I was clear on the entry point for my tale-William Howard Russell of The Times of London, who
witnessed both conflicts, as well as some earlier and later ones. Though the title was not used in his
reports from the front lines, Russell was perhaps the world’s first ‘war correspondent’. As far as I
know, Russell did not actually meet any of the five Indians I have listed—though Vidyasagar
(thirty-eight years old at the time) and Bankim (then twenty) were undoubtedly in Calcutta when
Russell arrived there to cover the rebellion. Likewise, a forty-one—year—old Sayyid Ahmed was
very much in the neighbourhood when Russell went to Rohilkhand and Delhi to witness the end of
Allan Octavian Hume, directly involved in coping with the rebellion, and later a founder of the Indian
National Congress, was a twenty—nine—year-old district officer in Etawah in 1858 when, in nearby
Kanpur, Russell tried to ascertain the truth in the reports of atrocities in that city by the rebellion’s
As for jotiba Phule, he was an active forty—nine-year-old in Pune, when in 1875-76, a decade after
the end of the American Civil War, Russell again journeyed to India and visited the Marathi country,
this time accompanying the Prince of Wales. Thus a thread that weaves the different stories of this
book together is the life, or perhaps I should say the voice, of a travelling Irish newspaperman. But
there are other threads too.
As I read for this project, hoping that Russell would help unify its themes, it became obvious that I
had to broaden its scope. For, on reaching the year 1854 on my journey (along with Russell) to the
1857 rebellion, I ran into a twenty—eight—year—old Russian officer, Leo Tolstoy, then fighting and
also critiquing the 1854 Crimean War even as Russell (eight years older than Tolstoy) was reporting
that war from the opposite (British) side. Could I leave out of my inquiry the Russian novelist and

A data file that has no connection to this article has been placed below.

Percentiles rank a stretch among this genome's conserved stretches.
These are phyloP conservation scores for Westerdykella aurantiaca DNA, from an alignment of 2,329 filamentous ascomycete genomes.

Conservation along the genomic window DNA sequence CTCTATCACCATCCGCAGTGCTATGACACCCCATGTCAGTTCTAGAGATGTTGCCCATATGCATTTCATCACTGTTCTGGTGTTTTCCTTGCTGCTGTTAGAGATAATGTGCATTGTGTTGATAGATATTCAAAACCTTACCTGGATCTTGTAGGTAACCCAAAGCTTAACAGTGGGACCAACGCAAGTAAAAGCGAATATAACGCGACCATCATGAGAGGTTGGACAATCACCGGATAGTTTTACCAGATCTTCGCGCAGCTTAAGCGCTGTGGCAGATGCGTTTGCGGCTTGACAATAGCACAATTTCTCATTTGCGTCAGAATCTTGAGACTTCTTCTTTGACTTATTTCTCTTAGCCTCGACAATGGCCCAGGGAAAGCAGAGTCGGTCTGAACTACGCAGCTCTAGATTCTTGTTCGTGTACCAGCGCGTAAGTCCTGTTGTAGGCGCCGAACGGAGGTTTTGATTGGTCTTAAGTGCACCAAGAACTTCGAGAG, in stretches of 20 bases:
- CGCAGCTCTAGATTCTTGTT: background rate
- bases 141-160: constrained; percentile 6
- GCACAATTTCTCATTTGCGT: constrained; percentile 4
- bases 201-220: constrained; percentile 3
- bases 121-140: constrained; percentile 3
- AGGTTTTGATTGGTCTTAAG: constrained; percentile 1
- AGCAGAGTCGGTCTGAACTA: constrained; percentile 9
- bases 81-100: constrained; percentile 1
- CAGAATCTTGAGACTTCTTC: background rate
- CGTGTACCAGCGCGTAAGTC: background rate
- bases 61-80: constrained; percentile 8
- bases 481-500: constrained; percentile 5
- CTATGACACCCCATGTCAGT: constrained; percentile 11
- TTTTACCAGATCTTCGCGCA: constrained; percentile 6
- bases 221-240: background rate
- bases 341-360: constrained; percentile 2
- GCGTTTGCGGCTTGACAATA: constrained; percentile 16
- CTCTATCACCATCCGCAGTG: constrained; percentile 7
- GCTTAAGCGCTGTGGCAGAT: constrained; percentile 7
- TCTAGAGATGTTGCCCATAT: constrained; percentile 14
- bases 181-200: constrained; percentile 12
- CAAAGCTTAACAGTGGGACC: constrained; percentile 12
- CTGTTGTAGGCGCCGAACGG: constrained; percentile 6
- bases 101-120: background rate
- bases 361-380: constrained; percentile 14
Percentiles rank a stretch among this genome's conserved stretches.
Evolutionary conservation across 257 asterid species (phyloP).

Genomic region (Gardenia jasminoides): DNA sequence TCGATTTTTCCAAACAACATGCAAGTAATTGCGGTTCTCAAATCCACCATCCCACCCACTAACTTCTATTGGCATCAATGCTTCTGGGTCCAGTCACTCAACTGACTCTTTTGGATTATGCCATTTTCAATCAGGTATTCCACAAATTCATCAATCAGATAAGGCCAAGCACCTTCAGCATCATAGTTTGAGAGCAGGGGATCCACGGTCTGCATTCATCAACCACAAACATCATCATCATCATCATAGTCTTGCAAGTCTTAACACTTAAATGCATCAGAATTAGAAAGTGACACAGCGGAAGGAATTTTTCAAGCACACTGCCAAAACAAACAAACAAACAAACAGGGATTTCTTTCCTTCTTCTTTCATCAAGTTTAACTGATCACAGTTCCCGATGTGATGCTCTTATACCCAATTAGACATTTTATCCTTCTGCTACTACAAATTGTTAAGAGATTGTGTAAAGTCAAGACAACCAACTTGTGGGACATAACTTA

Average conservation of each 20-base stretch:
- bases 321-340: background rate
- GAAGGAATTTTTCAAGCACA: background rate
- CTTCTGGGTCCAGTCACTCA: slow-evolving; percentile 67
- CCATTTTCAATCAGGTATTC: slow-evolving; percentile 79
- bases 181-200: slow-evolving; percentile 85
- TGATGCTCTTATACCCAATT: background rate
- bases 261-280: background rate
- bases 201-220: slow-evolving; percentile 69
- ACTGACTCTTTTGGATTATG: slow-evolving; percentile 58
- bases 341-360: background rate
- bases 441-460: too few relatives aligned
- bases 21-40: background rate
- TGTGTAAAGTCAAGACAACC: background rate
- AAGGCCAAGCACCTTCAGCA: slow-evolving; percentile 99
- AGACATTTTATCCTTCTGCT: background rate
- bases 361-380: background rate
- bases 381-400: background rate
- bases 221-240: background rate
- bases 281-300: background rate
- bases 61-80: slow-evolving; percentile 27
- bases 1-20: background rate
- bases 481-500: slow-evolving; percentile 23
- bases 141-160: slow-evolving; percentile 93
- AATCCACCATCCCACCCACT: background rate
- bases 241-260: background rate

sage who later impacted not only the world but India in particular with his sharp views on violence
I also had to ask whether I could merely brush past Karl Marx (two years older than Russell),
whose analysis of the then ongoing 1857 rebellion, written week by week in London and published
in the New York Tribune, offered almost the only challenge to the uniform American summing—up
of the rebellion as an eruption of oriental barbarism? At the present time, a larger number of believing
Marxists live in India than perhaps in any other country, but even if this were not the case, Marx’s
scrutiny of 1857 and of British imperialism demanded a place in this study. So both Tolstoy and
Marx are part of this tale.
No one can compress, in any ‘fair’ or ‘representative’ manner, at century into a volume or even a
series of volumes; and no two persons will select the same ‘representatives’. I did not attempt to
locate ‘true’ representatives, Indian or non-Indian, of the nineteenth century. But on the path towards
understanding aspects of the two revolts, I bumped into remarkable Indian and non-Indian
inhabitants of that century and could not resist an urge to interrogate them.
Today we do not study a country in isolation. Our understanding, we know, remains limited and even
becomes misleading if another country is not brought in for a comparison. What is true of the present
may also be true of the past. Our understanding of the 1857 Revolt can only be enhanced and
clarified by a study of the American Civil War. The opposite is also true and studying the two
together may enable us to recognize the global spirit of the times when they occurred.